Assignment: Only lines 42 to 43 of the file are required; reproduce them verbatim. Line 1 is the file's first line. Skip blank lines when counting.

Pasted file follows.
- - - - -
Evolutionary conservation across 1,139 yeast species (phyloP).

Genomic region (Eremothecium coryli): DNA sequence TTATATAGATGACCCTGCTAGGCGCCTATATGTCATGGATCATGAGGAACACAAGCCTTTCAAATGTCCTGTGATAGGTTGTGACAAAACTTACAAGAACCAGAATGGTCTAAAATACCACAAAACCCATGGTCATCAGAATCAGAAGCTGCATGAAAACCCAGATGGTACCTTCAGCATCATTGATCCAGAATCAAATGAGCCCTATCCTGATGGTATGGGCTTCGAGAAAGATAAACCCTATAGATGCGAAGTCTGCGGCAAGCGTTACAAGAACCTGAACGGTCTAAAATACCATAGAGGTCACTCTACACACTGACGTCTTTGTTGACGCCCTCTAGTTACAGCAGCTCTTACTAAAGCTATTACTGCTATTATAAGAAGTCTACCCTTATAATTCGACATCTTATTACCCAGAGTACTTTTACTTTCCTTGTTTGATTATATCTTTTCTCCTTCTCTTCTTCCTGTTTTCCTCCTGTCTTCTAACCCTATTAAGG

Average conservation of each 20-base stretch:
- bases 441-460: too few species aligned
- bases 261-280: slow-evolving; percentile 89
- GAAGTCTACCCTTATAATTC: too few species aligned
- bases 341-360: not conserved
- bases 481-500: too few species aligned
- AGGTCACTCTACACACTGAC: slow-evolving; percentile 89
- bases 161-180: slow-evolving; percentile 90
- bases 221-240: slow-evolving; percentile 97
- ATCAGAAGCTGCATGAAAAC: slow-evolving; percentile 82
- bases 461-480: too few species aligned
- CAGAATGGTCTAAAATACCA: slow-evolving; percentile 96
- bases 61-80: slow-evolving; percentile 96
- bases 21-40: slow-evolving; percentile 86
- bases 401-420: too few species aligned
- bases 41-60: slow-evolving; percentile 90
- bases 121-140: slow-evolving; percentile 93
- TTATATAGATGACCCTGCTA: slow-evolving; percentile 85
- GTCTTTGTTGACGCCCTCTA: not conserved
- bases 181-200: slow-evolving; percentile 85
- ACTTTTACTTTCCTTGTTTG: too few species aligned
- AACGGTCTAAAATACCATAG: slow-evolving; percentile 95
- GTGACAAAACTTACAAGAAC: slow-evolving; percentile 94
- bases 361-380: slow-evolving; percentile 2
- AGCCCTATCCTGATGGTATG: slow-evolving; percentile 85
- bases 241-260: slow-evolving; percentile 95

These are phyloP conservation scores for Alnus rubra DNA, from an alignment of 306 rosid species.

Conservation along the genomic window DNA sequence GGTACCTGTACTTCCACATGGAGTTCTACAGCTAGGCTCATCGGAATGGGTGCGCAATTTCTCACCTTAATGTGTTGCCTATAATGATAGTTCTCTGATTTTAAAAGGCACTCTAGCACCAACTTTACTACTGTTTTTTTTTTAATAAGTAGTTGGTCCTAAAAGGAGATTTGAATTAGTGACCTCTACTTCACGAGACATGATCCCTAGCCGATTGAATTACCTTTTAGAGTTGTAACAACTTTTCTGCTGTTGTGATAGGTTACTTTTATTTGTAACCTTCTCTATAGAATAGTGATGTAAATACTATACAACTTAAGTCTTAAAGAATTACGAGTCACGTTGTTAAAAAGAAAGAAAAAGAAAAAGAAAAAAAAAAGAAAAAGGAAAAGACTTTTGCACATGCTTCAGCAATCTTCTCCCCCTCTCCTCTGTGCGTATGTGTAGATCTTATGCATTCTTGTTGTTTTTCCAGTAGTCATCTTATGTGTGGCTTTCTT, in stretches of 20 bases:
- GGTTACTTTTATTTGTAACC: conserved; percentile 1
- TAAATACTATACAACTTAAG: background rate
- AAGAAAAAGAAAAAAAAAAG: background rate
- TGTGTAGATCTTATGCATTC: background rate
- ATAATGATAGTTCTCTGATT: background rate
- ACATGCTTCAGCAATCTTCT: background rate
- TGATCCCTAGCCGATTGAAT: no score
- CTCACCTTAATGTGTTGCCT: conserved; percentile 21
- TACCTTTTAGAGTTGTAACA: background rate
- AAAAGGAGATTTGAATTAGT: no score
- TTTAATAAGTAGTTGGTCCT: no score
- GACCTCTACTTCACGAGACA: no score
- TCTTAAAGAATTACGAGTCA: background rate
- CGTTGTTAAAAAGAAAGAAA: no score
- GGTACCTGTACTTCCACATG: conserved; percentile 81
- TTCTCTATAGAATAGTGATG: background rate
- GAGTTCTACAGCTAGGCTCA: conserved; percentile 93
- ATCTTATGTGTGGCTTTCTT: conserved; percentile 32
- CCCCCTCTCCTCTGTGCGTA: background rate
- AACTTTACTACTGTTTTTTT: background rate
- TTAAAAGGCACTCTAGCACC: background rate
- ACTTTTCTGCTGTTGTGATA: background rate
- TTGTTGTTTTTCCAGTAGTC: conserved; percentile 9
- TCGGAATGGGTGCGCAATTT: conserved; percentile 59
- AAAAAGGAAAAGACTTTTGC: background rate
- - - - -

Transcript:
- GACCTCTACTTCACGAGACA: no score
- TCTTAAAGAATTACGAGTCA: background rate